Recent studies find that the prevention of irreversible climate catastrophes require the world’s population to commit to transformative change within the next decade. On 12–14 May, the Global Landscapes Forum Kyoto (GLF Kyoto) event entitled “Climate, Landscapes and Lifestyles: It is Not Too Late” focused on making this commitment a reality.
“What you read in the news is that we have about twenty years to change our acts before something irreversible happens,” said Robert Nasi, director general of the Center for International Forestry Research (CIFOR), in “Act II” of the 24-hour event.
Mayor of Kyoto Daisaku Kadokawa also announced that the city of Kyoto announced that it will have zero emissions by 2050.
“It is from Kyoto that we make an appeal to the world that we will pursue all necessary measures and advance concrete actions toward ‘net zero’ carbon dioxide emissions around 2050 in order to keep the global average temperature rise below 1.5 degrees Celsius on the basis of the IPCC 1.5-degree special report,” stated Mayor Kadokawa in his keynote speech.
Sandwiched between a creative montage of climate change video content (Act I) and discussion forums livestreamed from cities on five continents (Act III), the middle portion comprised a series of plenaries held in Kyoto alongside the 49th session of the U.N. Intergovernmental Panel on Climate Change (IPCC), where scientists were working out final details of emission targets to achieve the 1.5 degree Celsius limit for global warming, as defined in the Paris Agreement on climate change.
During the Act, nearly 200 delegates from policy, science, NGOs and youth gathered in the Kyoto International Conference Center to put forth efforts and projects ongoing around the world that are working, affirming that we can change – and are changing – the course that the climate is on to one that is safer for the future.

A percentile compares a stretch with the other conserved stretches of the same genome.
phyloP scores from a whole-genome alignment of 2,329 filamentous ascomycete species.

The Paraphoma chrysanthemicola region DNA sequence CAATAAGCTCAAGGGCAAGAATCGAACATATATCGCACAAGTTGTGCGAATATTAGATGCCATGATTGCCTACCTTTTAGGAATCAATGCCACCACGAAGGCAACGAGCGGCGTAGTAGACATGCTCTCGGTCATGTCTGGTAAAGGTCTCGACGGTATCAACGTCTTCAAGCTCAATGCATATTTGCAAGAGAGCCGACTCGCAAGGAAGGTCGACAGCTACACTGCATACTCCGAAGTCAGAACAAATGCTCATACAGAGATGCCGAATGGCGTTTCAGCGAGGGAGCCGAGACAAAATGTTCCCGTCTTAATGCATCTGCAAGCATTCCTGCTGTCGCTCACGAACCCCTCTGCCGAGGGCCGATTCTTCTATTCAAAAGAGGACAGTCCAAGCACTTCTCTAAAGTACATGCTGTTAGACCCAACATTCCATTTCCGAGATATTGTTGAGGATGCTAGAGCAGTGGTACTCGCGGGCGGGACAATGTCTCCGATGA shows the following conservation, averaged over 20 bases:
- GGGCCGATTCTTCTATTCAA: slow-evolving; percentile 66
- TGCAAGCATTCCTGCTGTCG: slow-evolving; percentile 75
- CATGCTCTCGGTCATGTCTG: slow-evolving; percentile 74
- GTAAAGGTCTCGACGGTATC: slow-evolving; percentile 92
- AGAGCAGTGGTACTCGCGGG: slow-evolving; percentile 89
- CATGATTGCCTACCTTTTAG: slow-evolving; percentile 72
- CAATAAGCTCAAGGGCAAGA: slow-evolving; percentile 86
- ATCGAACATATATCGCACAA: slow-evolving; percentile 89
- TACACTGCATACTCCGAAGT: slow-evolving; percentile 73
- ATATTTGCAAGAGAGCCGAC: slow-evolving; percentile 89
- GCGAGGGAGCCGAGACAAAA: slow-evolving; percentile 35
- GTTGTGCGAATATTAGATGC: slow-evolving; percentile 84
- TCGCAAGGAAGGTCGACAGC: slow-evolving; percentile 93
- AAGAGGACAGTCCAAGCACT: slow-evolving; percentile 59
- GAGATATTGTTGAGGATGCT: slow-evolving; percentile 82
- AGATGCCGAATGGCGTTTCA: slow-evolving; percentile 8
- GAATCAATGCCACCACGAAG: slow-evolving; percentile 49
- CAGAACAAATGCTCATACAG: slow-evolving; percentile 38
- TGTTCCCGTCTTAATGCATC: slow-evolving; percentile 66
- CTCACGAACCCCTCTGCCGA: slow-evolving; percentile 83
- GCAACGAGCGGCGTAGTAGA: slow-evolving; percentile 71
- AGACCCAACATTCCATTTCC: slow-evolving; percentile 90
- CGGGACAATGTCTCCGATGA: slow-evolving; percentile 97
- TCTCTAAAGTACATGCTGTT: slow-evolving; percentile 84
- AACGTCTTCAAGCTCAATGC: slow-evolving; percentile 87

Gerhard Dieterle, Executive Director of the Yokohama-based, Japanese government-backed International Tropical Timber Organization (ITTO), said that forestry is an important part of the global climate change agenda. Promoting sustainable forestry investments through tax incentives, holding supply chains accountable, and empowering producers and consumers to promote sustainable supply chains are all ways to leverage forests as a powerful force against global warming.
But, in order to do this, “We need to look beyond the forest,” he added, noting that in order for forests to aid sustainable development, developing countries must have access to information, technology and financial resources for their forests. “If you have access to finance and verified production, production [will become] more profitable, and the finances will come more easily.”
Emmanuela Shinta, a young Indigenous activist from the Dayak group and founder of the Ranu Welum Foundation, opened a plenary on REDD+ – a U.N. program on reducing emissions from deforestation and forest degradation – on a personal note. In a moving story, she shared how her native landscape in the Indonesian Borneo went from being a biodiversity hotspot and life-giving sanctuary for her ancestors to being dubbed one of the world’s most polluted places in recent years.
“It was caused by huge forest and peat fires that destroyed more than 800,000 hectares of my homeland,” said Shinta. She recalled a visit to a peatfire location where fires burned as deep as five meters below ground level, producing “thick haze that could make you collapse in less than three minutes,” or equal to smoking 681 cigarettes in one day. Due to the 2015 forest fires in Kalimantan, Sumatra and Papua, Indonesia produced more carbon emissions than the entire U.S. economy in the same period.